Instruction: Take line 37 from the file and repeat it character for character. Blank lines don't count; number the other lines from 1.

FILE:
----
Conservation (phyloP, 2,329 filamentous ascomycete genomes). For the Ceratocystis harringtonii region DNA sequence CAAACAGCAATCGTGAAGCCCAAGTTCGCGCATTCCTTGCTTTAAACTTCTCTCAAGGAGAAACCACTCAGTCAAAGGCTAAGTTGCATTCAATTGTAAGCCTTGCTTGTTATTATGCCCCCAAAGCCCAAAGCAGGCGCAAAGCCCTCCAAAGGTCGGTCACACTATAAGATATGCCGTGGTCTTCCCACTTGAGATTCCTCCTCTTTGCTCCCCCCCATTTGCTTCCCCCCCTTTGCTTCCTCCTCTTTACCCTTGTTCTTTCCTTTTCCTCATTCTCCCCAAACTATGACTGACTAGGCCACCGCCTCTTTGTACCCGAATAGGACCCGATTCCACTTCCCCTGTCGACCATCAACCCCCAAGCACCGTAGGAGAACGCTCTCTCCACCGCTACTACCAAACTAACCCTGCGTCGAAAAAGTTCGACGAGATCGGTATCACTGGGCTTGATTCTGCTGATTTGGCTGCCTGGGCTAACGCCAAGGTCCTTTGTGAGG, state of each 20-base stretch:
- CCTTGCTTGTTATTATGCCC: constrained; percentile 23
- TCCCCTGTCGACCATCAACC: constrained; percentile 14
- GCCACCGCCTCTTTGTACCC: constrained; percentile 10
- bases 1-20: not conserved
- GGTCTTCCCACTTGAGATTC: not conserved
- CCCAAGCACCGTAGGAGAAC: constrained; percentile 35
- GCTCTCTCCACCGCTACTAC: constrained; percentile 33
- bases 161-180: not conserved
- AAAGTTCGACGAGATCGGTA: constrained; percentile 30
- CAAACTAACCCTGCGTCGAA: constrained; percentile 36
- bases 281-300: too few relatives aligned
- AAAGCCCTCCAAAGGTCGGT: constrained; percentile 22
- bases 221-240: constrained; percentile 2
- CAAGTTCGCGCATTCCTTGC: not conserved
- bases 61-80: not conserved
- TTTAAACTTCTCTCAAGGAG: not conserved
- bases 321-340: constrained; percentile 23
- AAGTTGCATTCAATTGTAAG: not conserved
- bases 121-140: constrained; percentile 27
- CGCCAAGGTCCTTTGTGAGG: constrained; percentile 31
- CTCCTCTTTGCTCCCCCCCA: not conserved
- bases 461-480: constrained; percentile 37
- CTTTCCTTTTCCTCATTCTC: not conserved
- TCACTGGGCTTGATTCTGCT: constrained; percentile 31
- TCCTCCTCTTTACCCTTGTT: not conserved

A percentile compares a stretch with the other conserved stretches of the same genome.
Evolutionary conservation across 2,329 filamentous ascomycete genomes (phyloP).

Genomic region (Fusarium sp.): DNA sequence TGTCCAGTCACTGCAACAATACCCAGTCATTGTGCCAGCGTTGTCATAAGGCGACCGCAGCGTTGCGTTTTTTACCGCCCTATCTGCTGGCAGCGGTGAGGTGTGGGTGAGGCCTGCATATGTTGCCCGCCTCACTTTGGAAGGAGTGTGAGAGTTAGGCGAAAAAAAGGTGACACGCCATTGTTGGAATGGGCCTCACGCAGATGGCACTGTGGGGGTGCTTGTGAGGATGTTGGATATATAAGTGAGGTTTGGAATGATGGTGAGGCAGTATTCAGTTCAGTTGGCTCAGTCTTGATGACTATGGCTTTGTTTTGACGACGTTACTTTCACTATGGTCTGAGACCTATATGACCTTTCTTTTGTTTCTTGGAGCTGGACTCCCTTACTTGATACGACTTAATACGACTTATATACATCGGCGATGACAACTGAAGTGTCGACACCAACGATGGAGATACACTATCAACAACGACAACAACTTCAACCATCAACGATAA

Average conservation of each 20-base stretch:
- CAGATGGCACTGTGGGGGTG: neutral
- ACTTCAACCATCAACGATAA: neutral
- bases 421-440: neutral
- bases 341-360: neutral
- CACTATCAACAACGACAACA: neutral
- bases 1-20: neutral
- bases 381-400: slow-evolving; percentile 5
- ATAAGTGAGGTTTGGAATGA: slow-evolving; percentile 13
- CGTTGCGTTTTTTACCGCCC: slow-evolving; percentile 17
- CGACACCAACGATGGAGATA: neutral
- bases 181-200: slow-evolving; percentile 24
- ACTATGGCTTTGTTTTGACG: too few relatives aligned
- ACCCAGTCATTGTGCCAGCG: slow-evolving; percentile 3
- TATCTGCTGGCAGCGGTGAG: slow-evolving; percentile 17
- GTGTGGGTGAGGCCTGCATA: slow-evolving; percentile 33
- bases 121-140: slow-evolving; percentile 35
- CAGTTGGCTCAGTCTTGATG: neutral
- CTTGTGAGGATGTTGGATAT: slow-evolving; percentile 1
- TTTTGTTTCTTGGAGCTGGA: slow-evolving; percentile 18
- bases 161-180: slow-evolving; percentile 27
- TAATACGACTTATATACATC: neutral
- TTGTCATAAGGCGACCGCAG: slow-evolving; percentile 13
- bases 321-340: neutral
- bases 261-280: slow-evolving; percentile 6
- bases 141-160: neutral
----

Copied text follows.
- bases 381-400: slow-evolving; percentile 5